Therefore, Dr. Fawzy “retained counsel in France during the summer of 2013, who authored a demand letter” to Wauquiez on August 30, 2013 [Pl.'s Ex. 2]. Id. at ¶ 9. However, Wauquiez never responded to that letter of counsel. Id. at ¶ 10. Shortly thereafter, Dr. Fawzy filed suit in France against Wauquiez, “seeking return of the purchase price of the Vessel and other, related expenses caused by the repetitive but unsuccessful attempts to repair or replace the defective components.” Id. at ¶ 11. That suit remains pending. Id.

         Dr. Fawzy estimates that he has experienced damages in the amount of $1, 134, 132.27 USD, the sum of the vessel's purchase price ($1, 127, 323.95 USD) and the “cost of unexpected marine storage in France due to defective condition of Vessel's components” ($6, 808.32 USD). Id. at ¶ 12. Additionally, Dr. Fawzy claims that “Since August 30, 2013, prejudgment interest (at a rate of 6% per annum) has been incurred on the principal due in the amount of $211, 041.73” and that “the legal expenses and costs of prosecuting this claim may exceed $100, 000.” Id. at ¶¶ 14, 15. Therefore, Dr. Fawzy seeks a total award of $1, 445, 174.00 USD. Id. at ¶ 16.

         The United States Boat Show started on October 6, 2016 in Annapolis, Maryland. Mot. to Dismiss, p. 1, ECF No. 12. Wauquiez was displaying a brand new vessel at the show (“Wauquiez Vessel”). Id. That same day, Dr. Fawzy filed the Verified Complaint in this action (ECF No. 1). He claims that this is “a case of admiralty and maritime jurisdiction pursuant to 28 U.S.C. § 1333, and is an admiralty and maritime claim within the meaning of Rule 9(h) of the Federal Rules of Civil Procedure in that it involves a claim for the breach of a maritime contract, for products liability under the general maritime law, and pursuant to admiralty tort jurisdiction.” Verified Compl., ¶ 1, ECF No. 1.

         Also on October 6, 2016, upon motion of Dr. Fawzy, this Court issued an Order of Issuance of Process of Maritime Attachment, pursuant to Rule B of the Supplemental Rules for Certain Admiralty and Maritime Claims of the Federal Rules of Civil Procedure (ECF No. 4) and an additional Order appointing the Master and crew of the Wauquiez Vessel located in Annapolis, Maryland as the Substitute Custodian (ECF No. 5). The Waquiez Vessel was seized by the United States Marshals Service on October 7, 2016. Mot. to Dismiss, p. 1, ECF No. 12. Pursuant to this Court's Orders, “the general public, boat show staff, and others (except Wauquiez and its agents and dealers) were not permitted on board, ” which Wauquiez now contends “effectively ruin[ed] the boat show for and caus[ed] great embarrassment to Wauquiez.” Id. Following the close of the Boat Show, the Wauquiez Vessel was moved to Bert Jabin's Yacht Yard in Annapolis, Maryland, pursuant to this Court's Order (ECF No. 13).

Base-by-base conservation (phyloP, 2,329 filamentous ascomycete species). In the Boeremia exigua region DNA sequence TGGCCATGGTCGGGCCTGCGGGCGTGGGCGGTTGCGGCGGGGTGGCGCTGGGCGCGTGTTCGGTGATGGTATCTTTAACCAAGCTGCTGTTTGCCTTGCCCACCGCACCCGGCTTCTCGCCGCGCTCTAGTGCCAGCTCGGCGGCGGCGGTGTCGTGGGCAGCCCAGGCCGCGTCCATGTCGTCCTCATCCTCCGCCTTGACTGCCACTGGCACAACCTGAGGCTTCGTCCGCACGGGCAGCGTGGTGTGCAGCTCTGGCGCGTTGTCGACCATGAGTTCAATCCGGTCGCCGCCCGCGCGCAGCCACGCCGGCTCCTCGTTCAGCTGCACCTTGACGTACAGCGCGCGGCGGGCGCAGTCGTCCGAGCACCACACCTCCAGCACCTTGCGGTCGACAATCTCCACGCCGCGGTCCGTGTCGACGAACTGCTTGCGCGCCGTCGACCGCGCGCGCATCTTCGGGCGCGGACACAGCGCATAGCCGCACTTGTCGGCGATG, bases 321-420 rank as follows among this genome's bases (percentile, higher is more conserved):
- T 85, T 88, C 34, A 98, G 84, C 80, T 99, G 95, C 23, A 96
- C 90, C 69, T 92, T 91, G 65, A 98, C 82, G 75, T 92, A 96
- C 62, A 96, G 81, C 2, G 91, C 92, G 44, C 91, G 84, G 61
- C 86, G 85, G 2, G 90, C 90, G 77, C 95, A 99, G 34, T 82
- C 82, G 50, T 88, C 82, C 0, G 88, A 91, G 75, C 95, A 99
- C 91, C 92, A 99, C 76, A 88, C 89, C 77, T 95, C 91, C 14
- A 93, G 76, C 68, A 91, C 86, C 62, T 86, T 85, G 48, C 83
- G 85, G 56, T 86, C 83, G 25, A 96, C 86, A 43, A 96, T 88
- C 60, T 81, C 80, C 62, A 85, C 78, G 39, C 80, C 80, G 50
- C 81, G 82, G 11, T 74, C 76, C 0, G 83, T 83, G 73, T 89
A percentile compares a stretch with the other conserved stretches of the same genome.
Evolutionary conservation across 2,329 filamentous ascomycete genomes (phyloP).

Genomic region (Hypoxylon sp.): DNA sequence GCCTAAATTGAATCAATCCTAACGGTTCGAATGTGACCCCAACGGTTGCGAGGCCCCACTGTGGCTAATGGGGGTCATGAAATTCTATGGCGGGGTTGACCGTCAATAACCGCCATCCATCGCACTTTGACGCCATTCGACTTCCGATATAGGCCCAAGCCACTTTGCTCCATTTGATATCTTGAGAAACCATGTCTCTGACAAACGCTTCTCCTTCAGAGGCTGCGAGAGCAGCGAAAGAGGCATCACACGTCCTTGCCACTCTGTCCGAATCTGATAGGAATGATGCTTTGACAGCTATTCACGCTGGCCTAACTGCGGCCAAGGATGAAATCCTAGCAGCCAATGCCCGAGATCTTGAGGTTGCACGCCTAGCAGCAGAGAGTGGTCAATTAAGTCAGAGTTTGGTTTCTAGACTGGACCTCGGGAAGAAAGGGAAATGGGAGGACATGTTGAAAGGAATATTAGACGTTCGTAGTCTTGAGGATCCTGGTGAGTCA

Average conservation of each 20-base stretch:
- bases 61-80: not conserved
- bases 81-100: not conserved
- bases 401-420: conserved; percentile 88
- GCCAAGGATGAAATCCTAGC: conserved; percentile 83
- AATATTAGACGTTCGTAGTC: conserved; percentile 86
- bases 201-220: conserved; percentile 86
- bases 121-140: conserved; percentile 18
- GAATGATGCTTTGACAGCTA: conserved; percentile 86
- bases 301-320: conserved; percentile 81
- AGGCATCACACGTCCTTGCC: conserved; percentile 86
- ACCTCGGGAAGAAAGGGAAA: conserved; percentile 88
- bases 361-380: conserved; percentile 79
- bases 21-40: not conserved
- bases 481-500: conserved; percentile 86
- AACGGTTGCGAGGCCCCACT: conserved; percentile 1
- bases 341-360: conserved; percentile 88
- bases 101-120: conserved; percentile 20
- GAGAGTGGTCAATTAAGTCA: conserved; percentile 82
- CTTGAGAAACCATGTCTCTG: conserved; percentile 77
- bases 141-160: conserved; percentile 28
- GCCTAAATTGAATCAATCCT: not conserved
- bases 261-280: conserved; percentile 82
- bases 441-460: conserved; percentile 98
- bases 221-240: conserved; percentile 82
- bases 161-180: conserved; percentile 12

STANDARDS OF REVIEW

         I. Motion to Dismiss Verified Complaint for Lack of Maritime Jurisdiction

         Under 28 U.S.C. § 1333, United States District Courts have original and exclusive jurisdiction over “[a]ny civil case of admiralty or maritime jurisdiction.” 28 U.S.C. § 1333(1); see also U.S. Const. art. III, § 2, cl. 1 (“The judicial power shall extend to . . . all Cases of admiralty and maritime Jurisdiction.”). A Motion to Dismiss a Complaint for lack of subject matter jurisdiction, pursuant to Rule 12(b)(1) of the Federal Rules of Civil Procedure, may proceed either as a facial challenge, asserting that the allegations in the complaint are insufficient to establish subject matter jurisdiction, or a factual challenge, asserting “that the jurisdictional allegations of the complaint [are] not true.” Kerns v. United States, 585 F.3d 187, 192 (4th Cir. 2009) (citation omitted). With respect to a facial challenge, a court will grant a motion to dismiss for lack of subject matter jurisdiction “where a claim fails to allege facts upon which the court may base jurisdiction.” Davis v. Thompson, 367 F.Supp.2d 792, 799 (D. Md. 2005). A plaintiff carries the burden of establishing subject matter jurisdiction. Lovern v. Edwards, 190 F.3d 648, 654 (4th Cir. 1999).

         II. Motion to ...